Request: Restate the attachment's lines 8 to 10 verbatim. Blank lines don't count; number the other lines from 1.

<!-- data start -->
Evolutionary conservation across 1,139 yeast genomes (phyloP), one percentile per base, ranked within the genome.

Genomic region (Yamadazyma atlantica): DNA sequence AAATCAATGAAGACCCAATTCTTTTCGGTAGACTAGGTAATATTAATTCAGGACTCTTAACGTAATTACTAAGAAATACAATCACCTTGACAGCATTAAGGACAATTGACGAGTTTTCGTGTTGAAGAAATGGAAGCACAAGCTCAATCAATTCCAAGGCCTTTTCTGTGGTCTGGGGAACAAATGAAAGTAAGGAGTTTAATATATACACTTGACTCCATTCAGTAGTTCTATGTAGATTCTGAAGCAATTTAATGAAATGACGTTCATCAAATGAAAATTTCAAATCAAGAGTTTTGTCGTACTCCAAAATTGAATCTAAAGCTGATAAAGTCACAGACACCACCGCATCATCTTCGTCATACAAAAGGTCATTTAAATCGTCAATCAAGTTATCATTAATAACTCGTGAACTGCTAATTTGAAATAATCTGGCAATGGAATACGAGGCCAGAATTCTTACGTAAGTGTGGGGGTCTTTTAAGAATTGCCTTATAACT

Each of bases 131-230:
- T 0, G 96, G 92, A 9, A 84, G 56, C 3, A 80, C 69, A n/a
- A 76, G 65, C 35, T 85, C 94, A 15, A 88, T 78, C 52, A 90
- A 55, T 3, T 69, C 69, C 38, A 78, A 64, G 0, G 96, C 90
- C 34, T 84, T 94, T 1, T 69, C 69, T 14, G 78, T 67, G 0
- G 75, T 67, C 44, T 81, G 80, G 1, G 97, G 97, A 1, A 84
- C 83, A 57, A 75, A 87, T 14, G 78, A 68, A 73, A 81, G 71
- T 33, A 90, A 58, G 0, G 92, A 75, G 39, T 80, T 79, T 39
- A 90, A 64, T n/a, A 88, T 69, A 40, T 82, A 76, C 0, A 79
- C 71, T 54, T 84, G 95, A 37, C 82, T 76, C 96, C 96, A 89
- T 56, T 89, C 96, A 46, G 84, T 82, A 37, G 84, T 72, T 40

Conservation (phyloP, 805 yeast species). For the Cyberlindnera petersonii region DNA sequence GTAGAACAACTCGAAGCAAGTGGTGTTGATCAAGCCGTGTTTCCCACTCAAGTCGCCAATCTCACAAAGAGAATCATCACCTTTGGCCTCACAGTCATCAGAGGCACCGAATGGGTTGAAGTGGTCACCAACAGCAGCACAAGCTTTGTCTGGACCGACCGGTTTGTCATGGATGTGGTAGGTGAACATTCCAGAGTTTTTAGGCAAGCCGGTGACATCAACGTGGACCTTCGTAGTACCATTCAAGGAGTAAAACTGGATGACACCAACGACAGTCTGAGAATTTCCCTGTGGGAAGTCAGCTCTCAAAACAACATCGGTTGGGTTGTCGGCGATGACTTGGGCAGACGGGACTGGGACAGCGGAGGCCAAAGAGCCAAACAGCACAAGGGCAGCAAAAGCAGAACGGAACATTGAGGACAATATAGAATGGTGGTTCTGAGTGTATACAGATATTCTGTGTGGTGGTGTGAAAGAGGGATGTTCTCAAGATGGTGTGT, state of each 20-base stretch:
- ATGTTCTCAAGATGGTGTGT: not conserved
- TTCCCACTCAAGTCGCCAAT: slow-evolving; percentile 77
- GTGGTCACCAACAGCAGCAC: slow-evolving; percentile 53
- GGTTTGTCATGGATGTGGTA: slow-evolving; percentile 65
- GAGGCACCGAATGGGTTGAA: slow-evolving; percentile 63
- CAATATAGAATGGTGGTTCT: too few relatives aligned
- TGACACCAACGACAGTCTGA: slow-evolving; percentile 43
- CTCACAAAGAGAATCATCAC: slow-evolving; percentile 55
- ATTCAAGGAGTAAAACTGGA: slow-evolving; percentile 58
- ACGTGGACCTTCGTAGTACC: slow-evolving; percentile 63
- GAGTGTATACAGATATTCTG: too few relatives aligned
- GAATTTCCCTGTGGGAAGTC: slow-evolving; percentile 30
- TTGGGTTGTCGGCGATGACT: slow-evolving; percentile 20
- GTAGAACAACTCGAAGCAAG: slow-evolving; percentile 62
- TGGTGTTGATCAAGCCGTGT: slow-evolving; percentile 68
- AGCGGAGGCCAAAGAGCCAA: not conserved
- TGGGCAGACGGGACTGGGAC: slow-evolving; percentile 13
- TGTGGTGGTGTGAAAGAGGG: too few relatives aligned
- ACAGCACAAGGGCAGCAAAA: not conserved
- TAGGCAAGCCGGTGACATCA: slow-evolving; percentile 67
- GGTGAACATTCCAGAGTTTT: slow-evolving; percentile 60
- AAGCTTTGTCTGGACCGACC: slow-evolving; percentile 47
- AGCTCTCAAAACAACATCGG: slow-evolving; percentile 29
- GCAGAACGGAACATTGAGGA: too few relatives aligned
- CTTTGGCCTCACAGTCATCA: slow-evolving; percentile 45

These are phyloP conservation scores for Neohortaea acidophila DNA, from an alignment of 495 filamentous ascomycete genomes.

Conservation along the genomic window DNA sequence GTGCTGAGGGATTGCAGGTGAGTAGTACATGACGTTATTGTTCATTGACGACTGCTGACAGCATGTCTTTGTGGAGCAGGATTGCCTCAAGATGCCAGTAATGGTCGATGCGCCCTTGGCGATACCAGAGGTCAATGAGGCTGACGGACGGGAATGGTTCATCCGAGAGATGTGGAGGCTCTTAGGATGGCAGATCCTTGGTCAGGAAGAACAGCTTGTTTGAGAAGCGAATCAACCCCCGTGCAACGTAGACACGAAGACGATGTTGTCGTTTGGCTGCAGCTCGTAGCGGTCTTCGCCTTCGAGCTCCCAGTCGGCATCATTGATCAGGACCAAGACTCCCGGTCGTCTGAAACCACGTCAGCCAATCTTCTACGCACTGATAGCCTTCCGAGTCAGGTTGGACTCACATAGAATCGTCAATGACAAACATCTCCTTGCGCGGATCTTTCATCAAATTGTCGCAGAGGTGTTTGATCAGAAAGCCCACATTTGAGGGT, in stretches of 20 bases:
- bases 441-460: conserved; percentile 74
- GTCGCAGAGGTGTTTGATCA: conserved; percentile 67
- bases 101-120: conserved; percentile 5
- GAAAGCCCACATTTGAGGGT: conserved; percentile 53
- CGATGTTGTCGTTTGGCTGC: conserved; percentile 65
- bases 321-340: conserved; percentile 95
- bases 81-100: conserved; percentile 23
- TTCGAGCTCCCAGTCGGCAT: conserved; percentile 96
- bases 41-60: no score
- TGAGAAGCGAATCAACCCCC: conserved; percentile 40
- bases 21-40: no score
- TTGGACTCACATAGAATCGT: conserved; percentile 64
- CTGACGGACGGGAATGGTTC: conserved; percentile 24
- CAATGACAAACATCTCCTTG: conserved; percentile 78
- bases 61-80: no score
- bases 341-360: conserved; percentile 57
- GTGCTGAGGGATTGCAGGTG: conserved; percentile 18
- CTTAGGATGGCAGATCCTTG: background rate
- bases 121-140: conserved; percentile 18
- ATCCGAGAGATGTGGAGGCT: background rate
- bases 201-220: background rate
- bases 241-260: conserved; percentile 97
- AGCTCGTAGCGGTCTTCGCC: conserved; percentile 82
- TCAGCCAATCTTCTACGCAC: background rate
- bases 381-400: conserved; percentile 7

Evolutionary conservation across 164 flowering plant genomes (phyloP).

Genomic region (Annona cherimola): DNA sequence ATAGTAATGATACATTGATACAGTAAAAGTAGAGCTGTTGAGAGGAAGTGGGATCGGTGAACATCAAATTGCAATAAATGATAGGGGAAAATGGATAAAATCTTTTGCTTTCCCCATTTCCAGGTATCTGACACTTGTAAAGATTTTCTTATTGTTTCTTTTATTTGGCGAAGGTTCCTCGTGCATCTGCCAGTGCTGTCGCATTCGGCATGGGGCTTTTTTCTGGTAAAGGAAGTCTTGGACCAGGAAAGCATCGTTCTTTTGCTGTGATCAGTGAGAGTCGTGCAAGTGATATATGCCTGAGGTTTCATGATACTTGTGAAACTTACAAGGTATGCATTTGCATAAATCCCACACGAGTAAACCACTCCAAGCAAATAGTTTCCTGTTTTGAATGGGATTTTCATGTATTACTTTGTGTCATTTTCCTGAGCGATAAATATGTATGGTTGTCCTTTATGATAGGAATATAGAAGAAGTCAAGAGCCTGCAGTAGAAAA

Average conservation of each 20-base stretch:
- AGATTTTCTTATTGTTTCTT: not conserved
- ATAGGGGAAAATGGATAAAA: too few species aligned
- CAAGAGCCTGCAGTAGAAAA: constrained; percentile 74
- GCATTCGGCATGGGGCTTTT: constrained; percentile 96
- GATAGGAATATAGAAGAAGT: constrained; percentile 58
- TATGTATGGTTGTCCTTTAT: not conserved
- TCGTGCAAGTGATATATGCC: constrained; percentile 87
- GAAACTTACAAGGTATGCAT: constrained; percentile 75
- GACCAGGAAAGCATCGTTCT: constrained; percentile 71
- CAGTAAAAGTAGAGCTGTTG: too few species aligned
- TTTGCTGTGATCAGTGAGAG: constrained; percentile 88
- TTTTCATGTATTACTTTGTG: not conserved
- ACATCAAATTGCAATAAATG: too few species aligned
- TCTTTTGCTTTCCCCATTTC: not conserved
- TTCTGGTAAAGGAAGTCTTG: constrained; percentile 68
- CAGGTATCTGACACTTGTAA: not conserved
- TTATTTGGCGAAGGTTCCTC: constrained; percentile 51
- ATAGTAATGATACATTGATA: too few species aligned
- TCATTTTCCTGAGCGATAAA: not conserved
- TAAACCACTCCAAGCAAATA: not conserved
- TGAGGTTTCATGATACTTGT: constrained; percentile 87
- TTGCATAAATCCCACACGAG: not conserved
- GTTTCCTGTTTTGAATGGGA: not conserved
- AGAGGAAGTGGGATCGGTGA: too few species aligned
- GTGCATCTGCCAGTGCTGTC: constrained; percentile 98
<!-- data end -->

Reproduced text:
- G 75, T 67, C 44, T 81, G 80, G 1, G 97, G 97, A 1, A 84
- C 83, A 57, A 75, A 87, T 14, G 78, A 68, A 73, A 81, G 71
- T 33, A 90, A 58, G 0, G 92, A 75, G 39, T 80, T 79, T 39